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24 Feb 2004 : Column 373Wcontinued
Mr. Rosindell: To ask the Secretary of State for the Home Department what estimate he has made of the effect of the initiative to deactivate stolen phones upon mobile phone theft. 
Ms Blears: Home Office research ("Mobile Phone Theft", December 2001) found that mobile phone theft was fuelling the rise in street robbery. The Government have worked in partnership with the mobile phone industry and the police to address the issue through the Street Crime Initiative.
As part of this work, from 1 November 2002, all six UK network operators have shared a database on mobile phones so that lost and stolen handsets can be blocked from use across all UK networks. A publicity campaign has informed people of this. There are now over 1.1 million handsets on the UK database, making them less attractive as objects of theft. Street robbery went down 17 per cent. in 200203 compared with 200102 across the 10 street crime police force areas as a result of the implementation of this and other measures.
Mr. Banks: To ask the Secretary of State for the Home Department how many police officers are undergoing firearms training; and what the figure was five years ago. 
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Ms Blears: The requested information is not held centrally and could be obtained only at disproportionate cost.
Mr. Banks: To ask the Secretary of State for the Home Department how many serving police officers are qualified in the use of firearms; and what the figure was five years ago. 
Ms Blears: The number of authorised firearms officers (AFOs) in police forces in England and Wales for years 19982003 is shown in the table.
|Number of authorised firearms officers (AFOs)|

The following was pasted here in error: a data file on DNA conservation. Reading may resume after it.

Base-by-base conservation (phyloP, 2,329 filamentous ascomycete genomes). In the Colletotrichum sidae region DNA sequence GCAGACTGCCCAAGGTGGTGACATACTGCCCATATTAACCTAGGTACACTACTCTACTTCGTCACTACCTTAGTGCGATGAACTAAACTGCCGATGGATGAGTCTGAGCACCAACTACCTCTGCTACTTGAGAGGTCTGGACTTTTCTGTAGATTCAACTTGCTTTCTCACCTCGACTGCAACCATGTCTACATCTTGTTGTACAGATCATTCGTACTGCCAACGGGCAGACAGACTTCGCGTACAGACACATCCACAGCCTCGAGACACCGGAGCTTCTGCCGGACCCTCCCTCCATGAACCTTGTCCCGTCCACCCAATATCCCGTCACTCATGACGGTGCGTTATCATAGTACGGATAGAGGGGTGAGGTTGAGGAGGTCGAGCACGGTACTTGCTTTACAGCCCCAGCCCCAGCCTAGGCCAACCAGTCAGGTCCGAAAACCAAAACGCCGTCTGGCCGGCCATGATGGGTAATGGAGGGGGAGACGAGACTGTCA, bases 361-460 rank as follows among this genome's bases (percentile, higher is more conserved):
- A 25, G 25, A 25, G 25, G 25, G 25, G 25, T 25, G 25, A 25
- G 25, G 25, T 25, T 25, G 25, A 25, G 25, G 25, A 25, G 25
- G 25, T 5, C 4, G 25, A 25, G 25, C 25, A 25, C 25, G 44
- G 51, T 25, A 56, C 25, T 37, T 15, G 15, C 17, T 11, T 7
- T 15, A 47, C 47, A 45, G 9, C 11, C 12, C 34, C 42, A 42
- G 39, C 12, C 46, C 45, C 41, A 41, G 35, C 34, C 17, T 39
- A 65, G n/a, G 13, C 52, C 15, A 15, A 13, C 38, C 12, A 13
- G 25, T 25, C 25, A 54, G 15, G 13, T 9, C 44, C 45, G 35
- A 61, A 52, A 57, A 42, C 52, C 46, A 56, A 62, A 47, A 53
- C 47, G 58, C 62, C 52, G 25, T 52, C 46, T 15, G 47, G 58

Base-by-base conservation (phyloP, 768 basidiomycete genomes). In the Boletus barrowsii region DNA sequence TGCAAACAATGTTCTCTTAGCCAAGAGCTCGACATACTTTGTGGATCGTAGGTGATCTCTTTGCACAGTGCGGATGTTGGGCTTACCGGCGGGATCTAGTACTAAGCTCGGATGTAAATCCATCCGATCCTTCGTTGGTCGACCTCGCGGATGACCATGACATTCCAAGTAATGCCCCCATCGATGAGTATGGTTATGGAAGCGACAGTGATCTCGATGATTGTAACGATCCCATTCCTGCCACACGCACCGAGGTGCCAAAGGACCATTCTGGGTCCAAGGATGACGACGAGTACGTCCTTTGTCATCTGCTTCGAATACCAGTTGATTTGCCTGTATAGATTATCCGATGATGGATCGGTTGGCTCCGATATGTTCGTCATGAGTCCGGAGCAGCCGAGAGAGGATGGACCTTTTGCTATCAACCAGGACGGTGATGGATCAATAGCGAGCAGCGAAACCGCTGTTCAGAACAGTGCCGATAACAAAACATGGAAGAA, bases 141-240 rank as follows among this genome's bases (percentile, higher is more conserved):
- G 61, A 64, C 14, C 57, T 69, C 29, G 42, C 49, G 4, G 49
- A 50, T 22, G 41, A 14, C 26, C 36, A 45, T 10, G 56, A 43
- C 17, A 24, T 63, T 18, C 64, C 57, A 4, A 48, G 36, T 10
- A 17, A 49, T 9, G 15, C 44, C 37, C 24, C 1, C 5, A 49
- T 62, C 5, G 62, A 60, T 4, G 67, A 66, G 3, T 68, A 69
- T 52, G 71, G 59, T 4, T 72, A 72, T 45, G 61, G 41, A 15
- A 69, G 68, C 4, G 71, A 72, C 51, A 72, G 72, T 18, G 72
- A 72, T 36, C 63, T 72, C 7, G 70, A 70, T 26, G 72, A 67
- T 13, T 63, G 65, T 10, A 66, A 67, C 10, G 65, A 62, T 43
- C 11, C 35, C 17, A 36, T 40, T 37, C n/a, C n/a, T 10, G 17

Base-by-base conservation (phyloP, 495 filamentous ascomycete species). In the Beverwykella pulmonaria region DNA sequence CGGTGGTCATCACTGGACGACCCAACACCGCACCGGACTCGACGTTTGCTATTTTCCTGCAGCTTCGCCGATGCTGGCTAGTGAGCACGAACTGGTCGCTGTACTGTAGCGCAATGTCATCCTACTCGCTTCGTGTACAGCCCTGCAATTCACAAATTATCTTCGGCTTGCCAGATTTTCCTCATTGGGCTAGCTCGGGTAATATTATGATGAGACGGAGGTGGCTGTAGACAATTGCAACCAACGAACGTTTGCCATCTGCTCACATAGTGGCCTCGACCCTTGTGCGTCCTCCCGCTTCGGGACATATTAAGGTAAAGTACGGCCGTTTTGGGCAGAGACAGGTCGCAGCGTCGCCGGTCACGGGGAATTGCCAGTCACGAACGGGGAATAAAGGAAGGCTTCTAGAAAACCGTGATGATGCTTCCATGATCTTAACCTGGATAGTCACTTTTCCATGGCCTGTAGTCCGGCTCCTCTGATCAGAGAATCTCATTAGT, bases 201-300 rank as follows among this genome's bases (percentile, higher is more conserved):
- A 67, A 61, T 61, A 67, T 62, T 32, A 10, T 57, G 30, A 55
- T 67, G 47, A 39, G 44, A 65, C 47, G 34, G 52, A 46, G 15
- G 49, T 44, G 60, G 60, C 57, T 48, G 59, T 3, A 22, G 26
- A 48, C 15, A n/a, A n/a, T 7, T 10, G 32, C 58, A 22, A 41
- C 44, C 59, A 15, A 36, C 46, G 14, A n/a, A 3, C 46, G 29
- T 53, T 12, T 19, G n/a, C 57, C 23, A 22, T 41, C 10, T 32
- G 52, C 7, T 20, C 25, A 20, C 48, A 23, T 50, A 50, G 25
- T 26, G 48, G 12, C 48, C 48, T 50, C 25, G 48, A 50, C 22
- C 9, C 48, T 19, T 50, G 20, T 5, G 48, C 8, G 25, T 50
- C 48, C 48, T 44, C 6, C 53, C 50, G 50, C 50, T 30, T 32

Tom Levitt: To ask the Secretary of State for the Home Department for what offences arrests can be carried out by a police officer only in uniform; and what the reason is for this condition. 
Ms Blears: The full information requested is not readily available and further research is required to provide a comprehensive reply. I will write to my hon. Friend.
Mr. Hoyle: To ask the Secretary of State for the Home Department how many police cells are in use in Lancashire. 
Ms Blears: The Chief Constable of Lancashire informs me that there are 176 cells in use within the police area.
Mr. Hoyle: To ask the Secretary of State for the Home Department how many police cells are available per head of population in each police force area. 
Ms Blears: Information on the number of cells is not held centrally.
Mr. Hoyle: To ask the Secretary of State for the Home Department how many cells were used for housing prisoners in each police force area on the latest date for which figures are available. 
Ms Blears: This information is not held centrally. This is an operational matter that falls within the remit of the individual Chief Constables.
David Maclean: To ask the Secretary of State for the Home Department on what basis he has calculated the provisional increase in direct Home Office grant to police authorities for 200405. 
Ms Blears: We decided, exceptionally, on an increase of 3.25 per cent. in general grant to meet general inflationary pressures and allow all police authorities to set budgets that do not place excessive burdens on local taxpayers.